The recent ball tampering scandal, for which I was banned for 12 months for my involvement in, has told a great toll on Australian cricket, and, like the rest of you, I am appalled and angry at what has transpired. When I saw on the big screen at Newlands in South Africa Cameron Bancroft rubbing something on the ball, I could hardly believe my eyes. I have seen other teams do it, but I never thought I would see the day that my Australian cricket team would be doing this. I felt like running out there and telling Bancroft to stop it right now, and to confess to the umpires what he had done, but I did not do that, and for that mistake I apologise.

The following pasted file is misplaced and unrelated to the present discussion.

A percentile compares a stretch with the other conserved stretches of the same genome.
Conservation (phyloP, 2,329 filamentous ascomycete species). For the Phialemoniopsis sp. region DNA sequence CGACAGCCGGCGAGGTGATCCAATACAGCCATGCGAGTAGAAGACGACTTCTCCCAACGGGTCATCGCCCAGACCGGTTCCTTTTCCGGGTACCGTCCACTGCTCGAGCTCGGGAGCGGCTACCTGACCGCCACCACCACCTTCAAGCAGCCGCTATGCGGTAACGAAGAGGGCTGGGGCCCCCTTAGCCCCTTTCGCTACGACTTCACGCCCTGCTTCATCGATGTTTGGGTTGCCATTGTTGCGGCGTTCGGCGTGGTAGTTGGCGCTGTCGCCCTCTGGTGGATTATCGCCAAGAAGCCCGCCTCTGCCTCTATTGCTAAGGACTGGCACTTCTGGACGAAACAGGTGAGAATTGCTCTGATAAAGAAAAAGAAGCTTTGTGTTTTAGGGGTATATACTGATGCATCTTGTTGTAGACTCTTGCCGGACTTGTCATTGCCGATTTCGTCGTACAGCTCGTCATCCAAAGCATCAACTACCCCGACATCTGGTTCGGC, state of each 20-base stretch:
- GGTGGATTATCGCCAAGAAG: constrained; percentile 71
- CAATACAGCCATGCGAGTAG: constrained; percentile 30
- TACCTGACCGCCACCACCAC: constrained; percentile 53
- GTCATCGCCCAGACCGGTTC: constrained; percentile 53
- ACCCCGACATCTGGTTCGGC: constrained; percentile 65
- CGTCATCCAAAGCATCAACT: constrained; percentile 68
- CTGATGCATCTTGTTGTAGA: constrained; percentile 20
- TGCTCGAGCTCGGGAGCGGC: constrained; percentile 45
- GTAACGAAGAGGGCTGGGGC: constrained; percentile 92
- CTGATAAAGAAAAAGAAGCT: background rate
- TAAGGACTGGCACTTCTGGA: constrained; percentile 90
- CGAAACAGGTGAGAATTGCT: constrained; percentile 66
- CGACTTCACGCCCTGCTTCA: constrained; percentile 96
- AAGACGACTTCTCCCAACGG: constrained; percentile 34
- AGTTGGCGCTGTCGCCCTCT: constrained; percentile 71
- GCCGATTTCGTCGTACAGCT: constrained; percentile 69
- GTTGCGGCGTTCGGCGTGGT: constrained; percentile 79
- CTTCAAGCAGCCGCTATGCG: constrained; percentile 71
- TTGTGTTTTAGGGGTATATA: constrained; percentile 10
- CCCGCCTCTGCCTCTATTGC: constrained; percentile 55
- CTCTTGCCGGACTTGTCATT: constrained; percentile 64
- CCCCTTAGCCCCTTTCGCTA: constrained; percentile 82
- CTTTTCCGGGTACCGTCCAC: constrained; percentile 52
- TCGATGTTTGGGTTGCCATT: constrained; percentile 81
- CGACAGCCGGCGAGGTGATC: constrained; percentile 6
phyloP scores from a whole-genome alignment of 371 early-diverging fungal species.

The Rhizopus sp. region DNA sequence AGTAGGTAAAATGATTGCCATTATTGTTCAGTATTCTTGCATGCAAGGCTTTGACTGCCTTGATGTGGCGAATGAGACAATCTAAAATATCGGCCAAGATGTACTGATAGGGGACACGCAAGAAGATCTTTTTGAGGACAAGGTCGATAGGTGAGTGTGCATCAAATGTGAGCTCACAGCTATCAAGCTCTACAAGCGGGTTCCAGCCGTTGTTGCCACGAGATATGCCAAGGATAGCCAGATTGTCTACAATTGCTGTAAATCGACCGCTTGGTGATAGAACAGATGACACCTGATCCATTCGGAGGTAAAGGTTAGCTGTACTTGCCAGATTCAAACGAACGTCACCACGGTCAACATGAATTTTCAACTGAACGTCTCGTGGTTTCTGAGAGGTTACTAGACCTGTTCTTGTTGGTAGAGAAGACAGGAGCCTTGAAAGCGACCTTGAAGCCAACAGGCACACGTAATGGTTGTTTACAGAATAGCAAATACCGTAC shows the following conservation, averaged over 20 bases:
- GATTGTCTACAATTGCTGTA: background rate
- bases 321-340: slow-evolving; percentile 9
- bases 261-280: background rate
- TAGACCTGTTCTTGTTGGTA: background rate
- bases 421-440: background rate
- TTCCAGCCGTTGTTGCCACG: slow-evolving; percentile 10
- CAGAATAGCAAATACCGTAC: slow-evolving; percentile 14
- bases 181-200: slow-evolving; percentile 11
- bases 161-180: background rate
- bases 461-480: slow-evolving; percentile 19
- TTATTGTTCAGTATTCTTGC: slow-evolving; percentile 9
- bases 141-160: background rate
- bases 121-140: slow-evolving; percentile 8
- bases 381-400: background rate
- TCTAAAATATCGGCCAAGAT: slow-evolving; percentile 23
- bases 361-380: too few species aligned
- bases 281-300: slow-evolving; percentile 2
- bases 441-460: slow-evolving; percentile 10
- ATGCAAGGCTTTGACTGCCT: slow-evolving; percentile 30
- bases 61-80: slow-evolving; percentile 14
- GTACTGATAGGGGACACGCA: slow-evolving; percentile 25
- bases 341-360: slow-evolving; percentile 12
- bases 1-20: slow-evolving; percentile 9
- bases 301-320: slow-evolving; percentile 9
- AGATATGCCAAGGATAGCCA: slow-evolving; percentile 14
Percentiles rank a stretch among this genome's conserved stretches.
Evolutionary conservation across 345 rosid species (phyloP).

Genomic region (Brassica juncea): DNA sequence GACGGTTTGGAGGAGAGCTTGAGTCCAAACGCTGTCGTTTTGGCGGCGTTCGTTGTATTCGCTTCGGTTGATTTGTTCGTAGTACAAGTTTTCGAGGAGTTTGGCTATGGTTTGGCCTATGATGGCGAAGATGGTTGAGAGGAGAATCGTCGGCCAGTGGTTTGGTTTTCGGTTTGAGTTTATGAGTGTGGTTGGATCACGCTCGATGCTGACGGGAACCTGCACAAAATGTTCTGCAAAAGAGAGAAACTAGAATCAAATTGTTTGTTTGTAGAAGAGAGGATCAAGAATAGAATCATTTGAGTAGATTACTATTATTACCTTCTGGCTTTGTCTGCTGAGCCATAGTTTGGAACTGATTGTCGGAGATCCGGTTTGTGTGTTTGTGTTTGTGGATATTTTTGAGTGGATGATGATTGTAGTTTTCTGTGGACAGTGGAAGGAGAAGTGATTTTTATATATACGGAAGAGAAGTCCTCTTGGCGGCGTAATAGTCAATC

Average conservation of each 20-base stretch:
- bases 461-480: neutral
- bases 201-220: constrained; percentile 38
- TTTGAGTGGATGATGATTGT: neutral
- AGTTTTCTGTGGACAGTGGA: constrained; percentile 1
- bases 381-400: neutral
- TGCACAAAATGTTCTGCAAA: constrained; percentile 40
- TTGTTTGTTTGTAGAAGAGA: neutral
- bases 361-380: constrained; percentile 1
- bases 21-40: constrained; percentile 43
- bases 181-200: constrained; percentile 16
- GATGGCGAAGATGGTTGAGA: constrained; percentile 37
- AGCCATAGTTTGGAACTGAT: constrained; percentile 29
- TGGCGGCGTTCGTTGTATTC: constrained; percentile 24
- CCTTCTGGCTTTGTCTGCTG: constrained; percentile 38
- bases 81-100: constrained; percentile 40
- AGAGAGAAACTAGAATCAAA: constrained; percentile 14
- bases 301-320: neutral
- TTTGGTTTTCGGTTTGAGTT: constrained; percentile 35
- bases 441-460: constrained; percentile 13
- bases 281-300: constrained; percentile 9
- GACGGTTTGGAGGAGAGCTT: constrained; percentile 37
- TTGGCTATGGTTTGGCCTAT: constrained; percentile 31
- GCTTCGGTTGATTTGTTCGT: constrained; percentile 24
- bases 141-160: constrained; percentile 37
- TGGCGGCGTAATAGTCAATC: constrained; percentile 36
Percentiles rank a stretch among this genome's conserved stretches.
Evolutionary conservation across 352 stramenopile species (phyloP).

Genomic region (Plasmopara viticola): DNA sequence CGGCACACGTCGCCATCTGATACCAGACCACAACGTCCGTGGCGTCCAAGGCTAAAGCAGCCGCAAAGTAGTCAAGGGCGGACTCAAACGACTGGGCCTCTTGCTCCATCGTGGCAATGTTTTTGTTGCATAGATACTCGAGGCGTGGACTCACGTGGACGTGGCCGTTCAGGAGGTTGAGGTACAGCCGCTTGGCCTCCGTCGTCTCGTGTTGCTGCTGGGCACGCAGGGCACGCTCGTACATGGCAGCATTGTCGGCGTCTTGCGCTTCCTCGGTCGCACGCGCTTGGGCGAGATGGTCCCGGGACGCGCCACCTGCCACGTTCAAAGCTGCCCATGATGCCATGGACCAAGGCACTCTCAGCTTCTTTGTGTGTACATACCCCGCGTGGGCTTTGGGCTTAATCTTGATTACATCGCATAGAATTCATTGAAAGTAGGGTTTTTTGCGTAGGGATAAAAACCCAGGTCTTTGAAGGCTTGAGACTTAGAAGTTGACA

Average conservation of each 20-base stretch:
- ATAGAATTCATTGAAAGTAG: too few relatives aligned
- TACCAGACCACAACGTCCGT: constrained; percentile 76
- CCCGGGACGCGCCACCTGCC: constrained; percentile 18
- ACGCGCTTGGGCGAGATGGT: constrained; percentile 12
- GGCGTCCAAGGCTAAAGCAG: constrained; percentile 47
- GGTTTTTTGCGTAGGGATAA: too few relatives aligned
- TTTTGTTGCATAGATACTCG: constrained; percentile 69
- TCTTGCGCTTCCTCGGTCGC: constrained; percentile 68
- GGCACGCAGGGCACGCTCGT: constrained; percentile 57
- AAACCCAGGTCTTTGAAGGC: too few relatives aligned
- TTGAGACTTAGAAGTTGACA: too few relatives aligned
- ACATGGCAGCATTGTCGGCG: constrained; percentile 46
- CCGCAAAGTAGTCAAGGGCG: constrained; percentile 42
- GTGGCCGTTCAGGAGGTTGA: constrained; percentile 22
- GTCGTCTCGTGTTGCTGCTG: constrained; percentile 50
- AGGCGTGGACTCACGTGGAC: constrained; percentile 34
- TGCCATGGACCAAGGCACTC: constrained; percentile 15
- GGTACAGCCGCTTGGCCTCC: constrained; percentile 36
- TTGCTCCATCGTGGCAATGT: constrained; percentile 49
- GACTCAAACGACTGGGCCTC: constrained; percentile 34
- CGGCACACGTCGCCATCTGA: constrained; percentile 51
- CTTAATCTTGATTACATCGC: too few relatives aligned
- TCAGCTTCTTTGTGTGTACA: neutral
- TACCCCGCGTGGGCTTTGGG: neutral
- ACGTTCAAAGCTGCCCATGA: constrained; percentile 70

As vice-captain, I had a responsibility to encourage my fellow players to do the right thing, and I failed in that duty. That was my failure as a vice-captain.
As many of you know, I was not charged by the International Cricket Council for, under ICC rules, I had committed no offence. Bancroft, as you all know, was charged with ball tampering and he was found guilty of ball tampering, the result of which is that he was fined 75% of his match fee and had 2 demerit points added to his account. Related to this, Steve Smith was charged and found guilty of bringing the game into disrepute, for which he was banned for 1 test match. Once again, I was not charged, for I had not done anything against the rules, as defined by the International Cricket Council.